A computational method for design of connected catalytic networks in proteins.
ABSTRACT: Computational design of new active sites has generally proceeded by geometrically defining interactions between the reaction transition state(s) and surrounding side-chain functional groups which maximize transition-state stabilization, and then searching for sites in protein scaffolds where the specified side-chain-transition-state interactions can be realized. A limitation of this approach is that the interactions between the side chains themselves are not constrained. An extensive connected hydrogen bond network involving the catalytic residues was observed in a designed retroaldolase following directed evolution. Such connected networks could increase catalytic activity by preorganizing active site residues in catalytically competent orientations, and enabling concerted interactions between side chains during catalysis, for example, proton shuffling. We developed a method for designing active sites in which the catalytic side chains, in addition to making interactions with the transition state, are also involved in extensive hydrogen bond networks. Because of the added constraint of hydrogen-bond connectivity between the catalytic side chains, to find solutions, a wider range of interactions between these side chains and the transition state must be considered. Our new method starts from a ChemDraw-like two-dimensional representation of the transition state with hydrogen-bond donors, acceptors, and covalent interaction sites indicated, and all placements of side-chain functional groups that make the indicated interactions with the transition state, and are fully connected in a single hydrogen-bond network are systematically enumerated. The RosettaMatch method can then be used to identify realizations of these fully-connected active sites in protein scaffolds. The method generates many fully-connected active site solutions for a set of model reactions that are promising starting points for the design of fully-preorganized enzyme catalysts.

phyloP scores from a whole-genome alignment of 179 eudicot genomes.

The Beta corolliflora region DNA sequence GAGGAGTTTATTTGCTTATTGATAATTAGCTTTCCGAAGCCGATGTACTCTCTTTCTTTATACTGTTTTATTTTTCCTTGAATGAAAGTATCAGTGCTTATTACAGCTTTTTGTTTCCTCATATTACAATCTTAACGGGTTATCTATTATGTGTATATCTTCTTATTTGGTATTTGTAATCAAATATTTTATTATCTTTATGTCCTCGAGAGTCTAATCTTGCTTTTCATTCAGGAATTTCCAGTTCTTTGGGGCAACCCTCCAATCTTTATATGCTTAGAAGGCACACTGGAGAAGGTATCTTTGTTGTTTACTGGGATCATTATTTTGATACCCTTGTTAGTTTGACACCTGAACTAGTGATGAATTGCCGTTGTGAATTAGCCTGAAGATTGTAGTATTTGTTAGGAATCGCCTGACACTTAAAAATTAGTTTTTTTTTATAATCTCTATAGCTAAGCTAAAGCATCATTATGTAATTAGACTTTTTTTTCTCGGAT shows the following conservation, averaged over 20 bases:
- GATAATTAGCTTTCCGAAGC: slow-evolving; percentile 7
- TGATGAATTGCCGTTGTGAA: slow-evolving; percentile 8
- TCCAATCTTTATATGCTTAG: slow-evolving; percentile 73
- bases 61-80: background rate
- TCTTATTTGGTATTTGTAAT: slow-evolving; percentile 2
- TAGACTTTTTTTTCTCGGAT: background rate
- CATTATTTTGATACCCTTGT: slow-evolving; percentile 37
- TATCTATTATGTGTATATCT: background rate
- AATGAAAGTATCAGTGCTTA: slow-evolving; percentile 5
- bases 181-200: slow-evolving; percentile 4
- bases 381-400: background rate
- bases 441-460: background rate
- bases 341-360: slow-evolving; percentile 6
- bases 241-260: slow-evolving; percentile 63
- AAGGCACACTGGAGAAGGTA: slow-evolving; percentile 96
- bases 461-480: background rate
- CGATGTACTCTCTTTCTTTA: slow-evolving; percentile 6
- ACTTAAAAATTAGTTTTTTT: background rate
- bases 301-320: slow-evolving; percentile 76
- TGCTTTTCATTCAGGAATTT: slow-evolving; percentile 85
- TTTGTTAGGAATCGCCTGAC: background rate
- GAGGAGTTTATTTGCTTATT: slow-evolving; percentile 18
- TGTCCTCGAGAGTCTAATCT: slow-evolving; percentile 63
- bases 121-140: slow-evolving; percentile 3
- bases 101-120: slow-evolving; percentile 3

Project description:The side chains of R269 and N270 interact with the phosphodianion of dihydroxyacetone phosphate (DHAP) bound to glycerol 3-phosphate dehydrogenase (GPDH). The R269A, N270A, and R269A/N270A mutations of GPDH result in 9.1, 5.6, and 11.5 kcal/mol destabilization, respectively, of the transition state for GPDH-catalyzed reduction of DHAP by the reduced form of nicotinamide adenine dinucleotide. The N270A mutation results in a 7.7 kcal/mol decrease in the intrinsic phosphodianion binding energy, which is larger than the 5.6 kcal/mol effect of the mutation on the stability of the transition state for reduction of DHAP; a 2.2 kcal/mol stabilization of the transition state for unactivated hydride transfer to the truncated substrate glycolaldehyde (GA); and a change in the effect of phosphite dianion on GPDH-catalyzed reduction of GA, from strongly activating to inhibiting. The N270A mutation breaks the network of hydrogen bonding side chains, Asn270, Thr264, Asn205, Lys204, Asp260, and Lys120, which connect the dianion activation and catalytic sites of GPDH. We propose that this disruption dramatically alters the performance of GPDH at these sites.